After a stellar senior season at the University of South Carolina, Aiken, Josh Miller had his named called by the Oakland A's in the 23rd round of the 2013 major league draft. Miller hit .355 during his senior season, walking more than he struck-out and slugging at a .523 clip. Miller, who split his time between left field and catcher, also stole 14 bases (in 19 chances).
Miller signed with the A's soon after the draft and was assigned to the short-season Vermont Lake Monsters to begin his professional career. He split the catching duties with Ryan Gorton, appearing in 40 games in his pro debut campaign. Miller helped lead an impressive Lake Monsters' pitching staff and he received praise for his work behind the plate. He struggled to produce with the bat, posting a 453 OPS in 131 at-bats.
Miller is currently competing in the A's fall Instructional League camp. Donald Moore spoke with Miller during the Lake Monsters' final roadtrip of the season.
Donald Moore: Hi Josh, how is everything going for you this year?
Josh Miller: It's going good. You know it's a change from college to pro ball for sure. Everyday coming out you got to do early work and then DFPs and all that stuff, and then you play a game. It's a grind, but it's fun.
DM: What are your goals for this year?
JM: This year, just come out and get acclimated to the pro ball atmosphere of it. Catch well, learn the game behind the plate and play better. Become a better hitter and stuff like that. Trying to polish myself, I guess.
DM: What is your greatest strength as a ballplayer?
JM: Probably my knowledge of the game, I would say. I was fortunate enough to be able to have a father that was very knowledgeable about the game so I got to learn from him. But just managing the game behind the plate, I think I'm good at that calling a game, so I'd say that and calling a game.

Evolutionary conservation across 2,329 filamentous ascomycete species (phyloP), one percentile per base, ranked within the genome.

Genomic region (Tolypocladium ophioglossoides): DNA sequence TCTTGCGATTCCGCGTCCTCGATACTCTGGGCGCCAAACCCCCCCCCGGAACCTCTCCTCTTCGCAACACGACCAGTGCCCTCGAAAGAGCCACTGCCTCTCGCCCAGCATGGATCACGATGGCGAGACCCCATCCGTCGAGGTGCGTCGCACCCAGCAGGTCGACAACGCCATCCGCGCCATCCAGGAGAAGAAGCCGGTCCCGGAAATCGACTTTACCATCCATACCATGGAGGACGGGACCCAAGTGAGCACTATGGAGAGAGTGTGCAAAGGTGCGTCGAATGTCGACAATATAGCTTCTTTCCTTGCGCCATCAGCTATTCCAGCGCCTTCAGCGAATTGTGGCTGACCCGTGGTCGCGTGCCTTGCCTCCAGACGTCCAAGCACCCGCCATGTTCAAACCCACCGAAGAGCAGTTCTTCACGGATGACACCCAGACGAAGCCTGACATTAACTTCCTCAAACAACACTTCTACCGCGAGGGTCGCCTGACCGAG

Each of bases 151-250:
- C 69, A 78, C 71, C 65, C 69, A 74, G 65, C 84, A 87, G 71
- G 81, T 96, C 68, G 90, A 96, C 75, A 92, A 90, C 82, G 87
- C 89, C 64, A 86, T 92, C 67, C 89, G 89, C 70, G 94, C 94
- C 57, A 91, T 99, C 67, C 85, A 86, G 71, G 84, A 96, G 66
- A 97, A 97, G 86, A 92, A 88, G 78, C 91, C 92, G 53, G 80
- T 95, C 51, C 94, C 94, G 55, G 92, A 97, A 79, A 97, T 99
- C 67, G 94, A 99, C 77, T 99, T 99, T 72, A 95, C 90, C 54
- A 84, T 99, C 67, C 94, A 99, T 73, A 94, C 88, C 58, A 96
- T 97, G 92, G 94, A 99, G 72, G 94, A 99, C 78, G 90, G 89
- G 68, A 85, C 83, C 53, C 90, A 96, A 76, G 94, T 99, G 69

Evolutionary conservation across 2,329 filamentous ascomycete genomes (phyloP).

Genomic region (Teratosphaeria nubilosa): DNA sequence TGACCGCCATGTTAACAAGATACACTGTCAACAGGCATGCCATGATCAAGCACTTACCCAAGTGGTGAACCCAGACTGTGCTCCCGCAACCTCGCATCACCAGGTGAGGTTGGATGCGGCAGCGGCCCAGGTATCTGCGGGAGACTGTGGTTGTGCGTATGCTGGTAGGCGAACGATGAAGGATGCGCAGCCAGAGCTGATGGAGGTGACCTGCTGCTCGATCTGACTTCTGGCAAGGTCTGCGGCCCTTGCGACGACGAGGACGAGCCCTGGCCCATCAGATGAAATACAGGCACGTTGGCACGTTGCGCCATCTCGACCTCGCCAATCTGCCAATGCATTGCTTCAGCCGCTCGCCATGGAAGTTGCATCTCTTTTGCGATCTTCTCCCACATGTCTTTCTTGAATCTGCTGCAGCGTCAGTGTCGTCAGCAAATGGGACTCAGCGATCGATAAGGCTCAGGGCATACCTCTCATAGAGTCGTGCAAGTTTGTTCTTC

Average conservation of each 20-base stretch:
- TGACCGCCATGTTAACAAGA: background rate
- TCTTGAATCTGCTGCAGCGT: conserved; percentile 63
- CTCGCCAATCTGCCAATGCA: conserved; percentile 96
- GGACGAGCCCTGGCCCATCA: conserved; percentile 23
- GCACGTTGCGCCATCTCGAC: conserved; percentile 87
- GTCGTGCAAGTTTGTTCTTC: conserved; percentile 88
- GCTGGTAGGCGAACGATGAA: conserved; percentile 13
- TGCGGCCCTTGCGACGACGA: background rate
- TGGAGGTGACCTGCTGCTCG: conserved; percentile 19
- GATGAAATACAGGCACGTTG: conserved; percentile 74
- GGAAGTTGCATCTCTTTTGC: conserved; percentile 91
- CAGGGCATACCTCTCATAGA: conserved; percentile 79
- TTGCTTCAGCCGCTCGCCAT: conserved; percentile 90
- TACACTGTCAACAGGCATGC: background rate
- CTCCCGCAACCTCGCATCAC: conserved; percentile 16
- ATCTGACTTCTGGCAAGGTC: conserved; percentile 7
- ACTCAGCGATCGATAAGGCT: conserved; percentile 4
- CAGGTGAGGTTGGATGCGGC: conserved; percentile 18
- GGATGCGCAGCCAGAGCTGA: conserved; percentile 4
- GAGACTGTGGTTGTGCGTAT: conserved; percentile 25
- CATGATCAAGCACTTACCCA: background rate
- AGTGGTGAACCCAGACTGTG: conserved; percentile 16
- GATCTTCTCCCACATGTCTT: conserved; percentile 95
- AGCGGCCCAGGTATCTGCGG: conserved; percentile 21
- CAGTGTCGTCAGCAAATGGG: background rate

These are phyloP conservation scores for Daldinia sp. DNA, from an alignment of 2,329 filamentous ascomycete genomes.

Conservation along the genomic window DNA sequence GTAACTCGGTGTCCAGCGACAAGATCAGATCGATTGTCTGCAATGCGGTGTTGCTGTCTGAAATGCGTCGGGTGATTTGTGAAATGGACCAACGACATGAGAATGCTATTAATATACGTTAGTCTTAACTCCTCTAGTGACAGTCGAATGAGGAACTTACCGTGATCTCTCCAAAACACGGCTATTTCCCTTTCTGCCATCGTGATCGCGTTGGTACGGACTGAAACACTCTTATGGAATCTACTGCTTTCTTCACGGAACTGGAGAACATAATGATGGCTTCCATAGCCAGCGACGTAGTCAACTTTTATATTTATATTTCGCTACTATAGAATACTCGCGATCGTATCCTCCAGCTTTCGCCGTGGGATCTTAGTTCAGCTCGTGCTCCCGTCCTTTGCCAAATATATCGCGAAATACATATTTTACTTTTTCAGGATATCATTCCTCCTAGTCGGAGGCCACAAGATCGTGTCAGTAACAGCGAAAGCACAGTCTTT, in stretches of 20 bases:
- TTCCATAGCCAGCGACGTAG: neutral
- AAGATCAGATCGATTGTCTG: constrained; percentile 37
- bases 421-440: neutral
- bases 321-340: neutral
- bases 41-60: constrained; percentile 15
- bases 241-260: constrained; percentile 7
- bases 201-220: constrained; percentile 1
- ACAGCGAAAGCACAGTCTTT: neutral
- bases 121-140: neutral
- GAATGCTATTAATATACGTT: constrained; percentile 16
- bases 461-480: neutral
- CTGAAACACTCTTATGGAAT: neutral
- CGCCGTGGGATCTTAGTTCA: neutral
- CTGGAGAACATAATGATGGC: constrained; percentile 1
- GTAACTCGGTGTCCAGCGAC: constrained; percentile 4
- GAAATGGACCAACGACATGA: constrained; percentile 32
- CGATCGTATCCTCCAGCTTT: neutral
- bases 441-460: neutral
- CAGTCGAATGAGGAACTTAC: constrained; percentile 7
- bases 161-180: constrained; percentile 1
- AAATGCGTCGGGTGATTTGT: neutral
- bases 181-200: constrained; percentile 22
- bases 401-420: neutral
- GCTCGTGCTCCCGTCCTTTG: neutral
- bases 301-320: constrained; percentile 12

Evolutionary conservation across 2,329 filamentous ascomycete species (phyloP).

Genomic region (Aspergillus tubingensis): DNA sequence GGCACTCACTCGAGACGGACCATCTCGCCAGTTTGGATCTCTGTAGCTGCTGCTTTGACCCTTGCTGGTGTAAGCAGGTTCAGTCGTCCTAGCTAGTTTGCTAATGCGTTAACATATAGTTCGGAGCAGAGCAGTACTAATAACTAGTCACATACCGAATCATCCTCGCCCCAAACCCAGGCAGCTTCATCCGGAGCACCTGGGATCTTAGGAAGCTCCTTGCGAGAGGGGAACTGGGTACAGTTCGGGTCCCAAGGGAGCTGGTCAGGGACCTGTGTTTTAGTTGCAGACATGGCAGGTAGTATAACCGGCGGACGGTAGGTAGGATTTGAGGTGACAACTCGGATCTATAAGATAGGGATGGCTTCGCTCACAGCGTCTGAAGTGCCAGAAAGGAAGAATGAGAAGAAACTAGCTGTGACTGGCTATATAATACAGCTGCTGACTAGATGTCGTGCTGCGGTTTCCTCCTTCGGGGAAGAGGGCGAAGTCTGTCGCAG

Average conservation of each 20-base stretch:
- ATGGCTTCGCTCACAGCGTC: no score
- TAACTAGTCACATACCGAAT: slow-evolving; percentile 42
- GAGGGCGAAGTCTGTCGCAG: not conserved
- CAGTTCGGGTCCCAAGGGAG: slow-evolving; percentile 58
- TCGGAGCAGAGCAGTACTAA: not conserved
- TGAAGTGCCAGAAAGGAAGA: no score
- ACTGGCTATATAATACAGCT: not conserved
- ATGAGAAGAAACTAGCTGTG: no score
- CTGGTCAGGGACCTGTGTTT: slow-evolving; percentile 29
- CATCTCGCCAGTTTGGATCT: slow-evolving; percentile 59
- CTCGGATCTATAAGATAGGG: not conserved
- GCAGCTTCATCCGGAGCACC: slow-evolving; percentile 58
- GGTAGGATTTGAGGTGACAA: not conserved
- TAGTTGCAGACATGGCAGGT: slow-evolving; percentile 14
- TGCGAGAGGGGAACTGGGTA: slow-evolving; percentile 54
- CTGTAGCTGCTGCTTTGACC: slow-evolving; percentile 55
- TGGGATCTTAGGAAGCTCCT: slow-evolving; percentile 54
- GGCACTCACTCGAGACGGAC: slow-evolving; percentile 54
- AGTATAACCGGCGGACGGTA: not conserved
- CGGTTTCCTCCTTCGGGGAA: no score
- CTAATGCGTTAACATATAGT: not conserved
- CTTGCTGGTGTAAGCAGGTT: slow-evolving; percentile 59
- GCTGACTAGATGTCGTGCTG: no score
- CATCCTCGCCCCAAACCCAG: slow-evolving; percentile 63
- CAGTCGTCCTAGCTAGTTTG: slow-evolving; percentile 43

DM: What would you'd like to improve on specifically?
JM: My defense needs improving. Throwing to the bags for sure. I'm going to Instructs and I'm hoping that will help. Barreling up the ball consistently at the plate. Getting good position and finding the barrel seven out of 10 times, I'd say, would be good.
DM: How are you adjusting to professional baseball?
JM: It was a struggle at first, but I think now towards the end of it, it's starting to get a little bit better. You get more of a routine and then you find a routine that works. It usually takes a while to find one, but once you find one, it comes into its own.
DM: What do you like best about being a pro ballplayer?
JM: Just getting to play baseball everyday. Getting paid to do what I love, that's about it.
DM: Any pregame routines?
JM: Not really. I'm not super superstitious, or anything like that. I come out before game, I stretch, run with the pitcher, so that's about it.
DM: Favorite thing you like to do off the field?
JM: Golf. I'm not allowed to, but golf is my thing.
DM: Favorite team growing up?
JM: I grew up in West Palm, so it had to be the Florida Marlins, now they are the Miami Marlins. But they are not very good, and now it's the Oakland A's.
DM: If there is one person who taught you the most about baseball, who would that be?
JM: My dad, for sure. He played a little bit, but he had an injury in high school that didn't allow him to get drafted. He said he was good, but I never got to see him play. He taught me everything I know.
DM: Craziest thing you've ever seen on a baseball diamond?
JM: It was this year at college. It's kind of a bad story, but we were in the middle of a double-header and an old man in the stands died. So we cancelled the second game. He was like 85 and the school's biggest fan and he just passed away in the middle of our game. But, I guess it was good, because he went out doing something he loved.
DM: Where do you see yourself five years from now?
JM: Doing what I can to get up the ranks and hopefully make it to the big leagues. That's my goal and that's what I came here to do, so hopefully give myself a chance to do that.
DM: Josh, thank you so much for your time and the best of luck to you.
JM: Absolutely, thank you.